The petitioners stressed that they had been promised their land would be apportioned almost immediately upon arrival in British Kaffraria. If that had happened, they said, they would not have needed much by way of rations. They now depended on help until their land could be brought under cultivation.

Matthew Jennings of East London pointed to another facet of the crisis. Not only were the settlements being undermined by the lack of money and the authorities' gross incompetence but they had also arrived in the colony when the region was suffering both an economic recession and a crippling drought.

The recession was caused both by an international downturn because of the Civil War in America but also by Henry Labouchere's cutting off funds to British Kaffraria to punish Sir George Grey for his disobedience. This recession would last until diamonds were discovered in Kimberley a full decade later.

Furthermore, Sir George himself was fighting for his job. Labouchere was angry with him but, at the same time, the Whig government in England fell from power. The incoming Tory party had no intention of allowing the Governor to continue to act irresponsibly.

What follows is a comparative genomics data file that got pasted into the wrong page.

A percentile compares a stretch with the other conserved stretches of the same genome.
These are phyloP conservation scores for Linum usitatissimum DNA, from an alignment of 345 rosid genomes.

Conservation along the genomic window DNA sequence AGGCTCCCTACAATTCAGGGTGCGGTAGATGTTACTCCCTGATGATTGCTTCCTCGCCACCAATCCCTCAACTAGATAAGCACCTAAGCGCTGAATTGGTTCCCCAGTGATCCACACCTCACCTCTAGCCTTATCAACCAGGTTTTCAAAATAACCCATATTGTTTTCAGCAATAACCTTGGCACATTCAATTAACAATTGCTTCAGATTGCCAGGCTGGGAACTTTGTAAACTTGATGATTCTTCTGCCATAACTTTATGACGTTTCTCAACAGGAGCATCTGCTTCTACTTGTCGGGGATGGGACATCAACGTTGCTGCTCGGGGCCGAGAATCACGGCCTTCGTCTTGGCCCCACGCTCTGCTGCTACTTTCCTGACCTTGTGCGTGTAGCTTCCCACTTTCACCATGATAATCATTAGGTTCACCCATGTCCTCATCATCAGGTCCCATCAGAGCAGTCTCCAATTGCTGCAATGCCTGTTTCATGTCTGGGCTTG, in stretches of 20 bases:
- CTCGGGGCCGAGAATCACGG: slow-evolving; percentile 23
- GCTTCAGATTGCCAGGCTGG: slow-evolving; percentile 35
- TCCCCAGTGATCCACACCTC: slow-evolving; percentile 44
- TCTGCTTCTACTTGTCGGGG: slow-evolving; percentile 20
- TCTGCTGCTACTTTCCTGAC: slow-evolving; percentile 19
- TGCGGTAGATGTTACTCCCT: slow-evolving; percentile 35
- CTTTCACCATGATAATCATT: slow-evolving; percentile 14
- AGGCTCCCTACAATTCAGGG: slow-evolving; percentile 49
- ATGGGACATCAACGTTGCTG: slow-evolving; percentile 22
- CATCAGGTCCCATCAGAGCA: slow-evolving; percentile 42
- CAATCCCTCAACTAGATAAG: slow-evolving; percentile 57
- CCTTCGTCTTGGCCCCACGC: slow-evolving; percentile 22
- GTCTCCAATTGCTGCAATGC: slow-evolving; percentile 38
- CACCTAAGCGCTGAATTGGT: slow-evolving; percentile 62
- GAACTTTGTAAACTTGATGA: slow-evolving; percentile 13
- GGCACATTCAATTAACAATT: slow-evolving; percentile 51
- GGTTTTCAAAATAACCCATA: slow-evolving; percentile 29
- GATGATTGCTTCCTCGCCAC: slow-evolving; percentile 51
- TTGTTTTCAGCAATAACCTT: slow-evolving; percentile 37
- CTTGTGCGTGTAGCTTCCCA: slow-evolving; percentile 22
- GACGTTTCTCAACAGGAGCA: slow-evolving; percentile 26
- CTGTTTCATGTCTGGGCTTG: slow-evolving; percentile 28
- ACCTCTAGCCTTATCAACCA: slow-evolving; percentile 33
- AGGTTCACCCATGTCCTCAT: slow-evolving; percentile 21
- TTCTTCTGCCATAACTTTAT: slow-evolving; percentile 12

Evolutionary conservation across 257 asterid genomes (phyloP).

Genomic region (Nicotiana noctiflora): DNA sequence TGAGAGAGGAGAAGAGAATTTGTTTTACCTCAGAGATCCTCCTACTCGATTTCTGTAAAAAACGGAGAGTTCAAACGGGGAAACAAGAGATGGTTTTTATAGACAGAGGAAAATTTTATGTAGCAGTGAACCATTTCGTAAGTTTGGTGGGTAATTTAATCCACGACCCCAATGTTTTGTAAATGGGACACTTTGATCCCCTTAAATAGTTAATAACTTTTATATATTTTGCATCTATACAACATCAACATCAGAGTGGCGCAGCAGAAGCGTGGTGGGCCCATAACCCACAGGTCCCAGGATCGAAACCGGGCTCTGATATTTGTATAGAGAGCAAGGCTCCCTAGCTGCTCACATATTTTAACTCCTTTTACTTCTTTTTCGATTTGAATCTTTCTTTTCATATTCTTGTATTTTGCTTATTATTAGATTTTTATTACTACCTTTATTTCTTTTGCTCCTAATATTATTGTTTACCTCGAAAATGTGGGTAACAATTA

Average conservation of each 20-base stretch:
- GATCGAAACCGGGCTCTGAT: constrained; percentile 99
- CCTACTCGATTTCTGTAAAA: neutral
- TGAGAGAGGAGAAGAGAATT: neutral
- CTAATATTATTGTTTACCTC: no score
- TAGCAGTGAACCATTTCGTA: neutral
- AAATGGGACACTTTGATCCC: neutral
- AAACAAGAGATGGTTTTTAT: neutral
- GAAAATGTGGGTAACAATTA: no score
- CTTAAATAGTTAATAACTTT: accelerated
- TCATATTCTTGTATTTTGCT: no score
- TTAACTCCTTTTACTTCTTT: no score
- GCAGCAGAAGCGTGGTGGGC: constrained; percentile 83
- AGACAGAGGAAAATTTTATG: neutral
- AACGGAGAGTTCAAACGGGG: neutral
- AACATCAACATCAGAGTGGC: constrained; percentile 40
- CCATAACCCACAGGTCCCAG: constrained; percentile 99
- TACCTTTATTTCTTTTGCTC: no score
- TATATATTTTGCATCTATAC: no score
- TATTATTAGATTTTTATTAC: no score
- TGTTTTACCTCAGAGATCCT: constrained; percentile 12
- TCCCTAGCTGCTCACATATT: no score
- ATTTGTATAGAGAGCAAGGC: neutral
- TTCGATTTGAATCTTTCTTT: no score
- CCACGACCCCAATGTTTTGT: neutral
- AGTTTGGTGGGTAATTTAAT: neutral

He was also in hot water because he had been negotiating with the two Boer republics to form a greater confederation of southern Africa, something that the Colonial Office did not want because they believed the republics were too poor to pay their own way.

This would, of course, change when gold was discovered in the Transvaal, and Britain was even prepared to go to war to lay its hands on it. But, in the meantime, Sir George became a "persona non grata", which caused his attention to turn away from the problems in British Kaffraria.

When Sir George was withdrawn from the Cape in 1860, the soul of the German immigration scheme was removed. No-one now even remembered what its purpose had been and his successor was too troubled by rebellion within his own Parliament to think much of what was happening in British Kaffraria.

The German immigration was therefore in deep trouble and with no prospect of salvation in sight.